Home Office

Definition of 'Home Office'


An office located inside the taxpayer's home that serves as the taxpayer's principal place of business. In order for home office-related expenses such as utilities and mortgage payments to be deductible, the taxpayer must use it as his or her primary place of business. This means that either the majority of the work for the business must be performed there, or clients must be met there on a regular basis.

"Home office" can also refer to the administrative headquarters of a large enterprise, such as the home office of a large corporation that is located in a particular city.

Investopedia explains 'Home Office'


Taxpayers who use home offices can deduct a proportionate amount of the rent, mortgage, utilities, property taxes and other related expenses that they incur by dividing the square footage of their home office space by the total amount of square footage in their residence. This fraction is then applied to all related expenses to arrive at the dollar amount of deductible expenses.



comments powered by Disqus
Hot Definitions
  1. Harvest Strategy

    A strategy in which investment in a particular line of business is reduced or eliminated because the revenue brought in by additional investment would not warrant the expense. A harvest strategy is employed when a line of business is considered to be a cash cow, meaning that the brand is mature and is unlikely to grow if more investment is added.
  2. Stop-Limit Order

    An order placed with a broker that combines the features of stop order with those of a limit order. A stop-limit order will be executed at a specified price (or better) after a given stop price has been reached. Once the stop price is reached, the stop-limit order becomes a limit order to buy (or sell) at the limit price or better.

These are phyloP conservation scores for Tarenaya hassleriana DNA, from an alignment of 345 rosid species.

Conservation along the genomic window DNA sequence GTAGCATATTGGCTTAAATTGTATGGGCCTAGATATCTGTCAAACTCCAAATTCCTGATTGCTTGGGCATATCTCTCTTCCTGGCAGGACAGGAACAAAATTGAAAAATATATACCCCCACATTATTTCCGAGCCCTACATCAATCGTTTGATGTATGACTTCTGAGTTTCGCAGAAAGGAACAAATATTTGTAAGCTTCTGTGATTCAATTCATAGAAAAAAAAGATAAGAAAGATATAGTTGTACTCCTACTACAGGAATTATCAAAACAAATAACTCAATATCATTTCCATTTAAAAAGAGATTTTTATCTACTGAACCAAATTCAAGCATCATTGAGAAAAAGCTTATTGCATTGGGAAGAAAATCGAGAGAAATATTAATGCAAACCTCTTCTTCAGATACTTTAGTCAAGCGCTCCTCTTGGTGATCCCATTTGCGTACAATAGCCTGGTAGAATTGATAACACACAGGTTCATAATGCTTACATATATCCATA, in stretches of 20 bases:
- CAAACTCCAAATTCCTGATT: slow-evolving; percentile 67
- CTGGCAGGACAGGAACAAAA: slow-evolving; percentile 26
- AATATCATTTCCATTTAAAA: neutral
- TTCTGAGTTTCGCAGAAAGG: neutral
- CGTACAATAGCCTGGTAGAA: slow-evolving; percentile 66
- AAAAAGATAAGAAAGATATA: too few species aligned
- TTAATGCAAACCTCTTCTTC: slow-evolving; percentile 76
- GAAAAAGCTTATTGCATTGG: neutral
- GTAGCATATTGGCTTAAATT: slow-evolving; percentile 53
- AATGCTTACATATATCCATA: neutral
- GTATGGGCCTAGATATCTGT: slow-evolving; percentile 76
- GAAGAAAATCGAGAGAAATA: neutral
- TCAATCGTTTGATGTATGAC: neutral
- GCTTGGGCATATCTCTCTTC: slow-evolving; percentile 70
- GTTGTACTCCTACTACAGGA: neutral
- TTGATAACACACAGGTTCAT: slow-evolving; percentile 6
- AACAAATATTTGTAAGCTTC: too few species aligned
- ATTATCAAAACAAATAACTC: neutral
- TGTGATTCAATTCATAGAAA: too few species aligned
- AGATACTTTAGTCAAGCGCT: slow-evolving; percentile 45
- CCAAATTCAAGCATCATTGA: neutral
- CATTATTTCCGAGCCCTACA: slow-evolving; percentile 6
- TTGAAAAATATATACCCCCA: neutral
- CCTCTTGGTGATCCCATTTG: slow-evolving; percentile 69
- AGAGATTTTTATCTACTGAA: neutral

3. Pareto Principle

    A principle, named after economist Vilfredo Pareto, that specifies an unequal relationship between inputs and outputs. The principle states that, for many phenomena, 20% of invested input is responsible for 80% of the results obtained. Put another way, 80% of consequences stem from 20% of the causes.
  4. Pareto Principle

    A principle, named after economist Vilfredo Pareto, that specifies an unequal relationship between inputs and outputs. The principle states that, for many phenomena, 20% of invested input is responsible for 80% of the results obtained. Put another way, 80% of consequences stem from 20% of the causes.
  5. Budget Deficit

    A status of financial health in which expenditures exceed revenue. The term "budget deficit" is most commonly used to refer to government spending rather than business or individual spending. When referring to accrued federal government deficits, the term "national debt” is used.
  6. Floating Exchange Rate

    A country's exchange rate regime where its currency is set by the foreign-exchange market through supply and demand for that particular currency relative to other currencies. Thus, floating exchange rates change freely and are determined by trading in the forex market.
Trading Center